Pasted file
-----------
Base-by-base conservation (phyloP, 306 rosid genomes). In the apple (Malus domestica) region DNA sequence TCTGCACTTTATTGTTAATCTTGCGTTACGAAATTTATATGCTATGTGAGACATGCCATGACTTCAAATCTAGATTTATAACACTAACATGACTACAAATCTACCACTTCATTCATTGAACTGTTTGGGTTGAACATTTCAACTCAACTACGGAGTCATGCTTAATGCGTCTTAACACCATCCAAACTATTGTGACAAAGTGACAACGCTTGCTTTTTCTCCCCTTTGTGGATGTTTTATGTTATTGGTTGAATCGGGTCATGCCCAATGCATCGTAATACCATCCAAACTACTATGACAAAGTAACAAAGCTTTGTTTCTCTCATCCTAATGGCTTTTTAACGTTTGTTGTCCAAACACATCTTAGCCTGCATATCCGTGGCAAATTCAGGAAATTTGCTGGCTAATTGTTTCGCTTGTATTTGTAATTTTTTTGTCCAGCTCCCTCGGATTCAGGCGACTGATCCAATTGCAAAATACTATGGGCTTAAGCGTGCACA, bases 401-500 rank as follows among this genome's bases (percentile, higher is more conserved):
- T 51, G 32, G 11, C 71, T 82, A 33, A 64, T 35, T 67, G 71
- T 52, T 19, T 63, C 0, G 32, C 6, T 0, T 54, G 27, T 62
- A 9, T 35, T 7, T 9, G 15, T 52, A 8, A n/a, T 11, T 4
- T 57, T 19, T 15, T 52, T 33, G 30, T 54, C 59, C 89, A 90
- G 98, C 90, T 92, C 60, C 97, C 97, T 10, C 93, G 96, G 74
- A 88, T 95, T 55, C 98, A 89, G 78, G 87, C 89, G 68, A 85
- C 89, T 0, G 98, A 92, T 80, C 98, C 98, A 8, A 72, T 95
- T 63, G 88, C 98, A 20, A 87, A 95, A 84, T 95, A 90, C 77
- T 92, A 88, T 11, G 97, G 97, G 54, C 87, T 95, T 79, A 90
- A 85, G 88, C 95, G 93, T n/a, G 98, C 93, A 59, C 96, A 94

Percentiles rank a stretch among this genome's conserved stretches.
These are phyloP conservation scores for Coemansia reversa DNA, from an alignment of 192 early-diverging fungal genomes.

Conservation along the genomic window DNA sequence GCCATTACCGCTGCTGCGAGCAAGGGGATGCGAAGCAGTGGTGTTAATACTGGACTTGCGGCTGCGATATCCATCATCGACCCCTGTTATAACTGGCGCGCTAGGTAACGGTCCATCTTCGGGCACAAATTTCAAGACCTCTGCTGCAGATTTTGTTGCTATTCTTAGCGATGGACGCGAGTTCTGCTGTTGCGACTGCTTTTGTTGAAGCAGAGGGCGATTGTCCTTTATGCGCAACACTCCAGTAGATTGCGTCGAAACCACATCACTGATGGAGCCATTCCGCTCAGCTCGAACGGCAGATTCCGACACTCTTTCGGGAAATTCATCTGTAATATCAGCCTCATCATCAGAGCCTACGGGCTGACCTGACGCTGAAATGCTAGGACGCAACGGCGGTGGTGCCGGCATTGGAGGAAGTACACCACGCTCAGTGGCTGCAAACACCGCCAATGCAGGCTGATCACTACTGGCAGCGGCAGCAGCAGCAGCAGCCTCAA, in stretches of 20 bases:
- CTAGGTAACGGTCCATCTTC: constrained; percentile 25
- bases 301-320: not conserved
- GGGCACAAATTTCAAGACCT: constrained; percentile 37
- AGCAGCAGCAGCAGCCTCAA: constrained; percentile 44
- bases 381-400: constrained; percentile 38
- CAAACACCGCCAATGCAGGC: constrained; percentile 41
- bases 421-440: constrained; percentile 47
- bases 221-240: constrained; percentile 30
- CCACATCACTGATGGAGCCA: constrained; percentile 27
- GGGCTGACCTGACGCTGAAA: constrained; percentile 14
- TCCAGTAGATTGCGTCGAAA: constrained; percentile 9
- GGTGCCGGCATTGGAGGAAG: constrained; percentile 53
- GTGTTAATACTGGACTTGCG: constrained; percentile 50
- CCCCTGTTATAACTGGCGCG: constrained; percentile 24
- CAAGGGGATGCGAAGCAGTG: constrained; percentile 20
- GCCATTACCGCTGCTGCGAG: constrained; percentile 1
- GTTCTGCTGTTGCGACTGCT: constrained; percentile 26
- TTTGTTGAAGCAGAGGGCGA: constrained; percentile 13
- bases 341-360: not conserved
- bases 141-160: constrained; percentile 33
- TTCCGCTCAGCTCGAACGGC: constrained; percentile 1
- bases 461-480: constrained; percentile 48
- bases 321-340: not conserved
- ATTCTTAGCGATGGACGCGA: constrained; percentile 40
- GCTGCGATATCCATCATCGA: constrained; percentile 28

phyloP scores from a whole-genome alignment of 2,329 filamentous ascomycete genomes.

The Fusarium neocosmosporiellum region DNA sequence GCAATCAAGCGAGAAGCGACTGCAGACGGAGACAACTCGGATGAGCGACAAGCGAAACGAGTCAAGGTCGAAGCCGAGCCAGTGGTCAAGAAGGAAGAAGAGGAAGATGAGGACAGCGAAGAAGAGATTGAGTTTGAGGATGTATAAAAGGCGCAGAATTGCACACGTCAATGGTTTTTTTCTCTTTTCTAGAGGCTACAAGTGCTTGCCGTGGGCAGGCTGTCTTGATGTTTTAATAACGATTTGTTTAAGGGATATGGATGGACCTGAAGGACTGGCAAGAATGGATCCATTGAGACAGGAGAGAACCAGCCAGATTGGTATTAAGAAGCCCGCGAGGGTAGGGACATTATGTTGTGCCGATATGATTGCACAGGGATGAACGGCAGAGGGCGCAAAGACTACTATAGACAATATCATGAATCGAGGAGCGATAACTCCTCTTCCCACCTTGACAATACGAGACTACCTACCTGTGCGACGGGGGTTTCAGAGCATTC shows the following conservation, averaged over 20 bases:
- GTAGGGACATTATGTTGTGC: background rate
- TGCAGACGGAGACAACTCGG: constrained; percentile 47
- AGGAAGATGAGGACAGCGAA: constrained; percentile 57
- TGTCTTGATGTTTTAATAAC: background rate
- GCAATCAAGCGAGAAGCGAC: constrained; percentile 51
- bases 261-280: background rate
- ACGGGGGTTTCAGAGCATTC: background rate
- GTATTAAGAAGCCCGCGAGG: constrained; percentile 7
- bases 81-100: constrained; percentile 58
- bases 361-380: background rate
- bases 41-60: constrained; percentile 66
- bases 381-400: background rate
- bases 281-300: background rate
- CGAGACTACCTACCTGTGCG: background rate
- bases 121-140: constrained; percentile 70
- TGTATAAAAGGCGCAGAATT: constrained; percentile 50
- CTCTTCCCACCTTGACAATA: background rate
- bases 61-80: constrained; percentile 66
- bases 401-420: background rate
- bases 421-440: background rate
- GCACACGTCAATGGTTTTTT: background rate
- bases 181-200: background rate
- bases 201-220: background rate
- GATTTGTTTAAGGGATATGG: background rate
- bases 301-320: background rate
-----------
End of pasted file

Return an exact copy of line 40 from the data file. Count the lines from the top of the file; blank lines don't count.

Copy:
phyloP scores from a whole-genome alignment of 2,329 filamentous ascomycete genomes.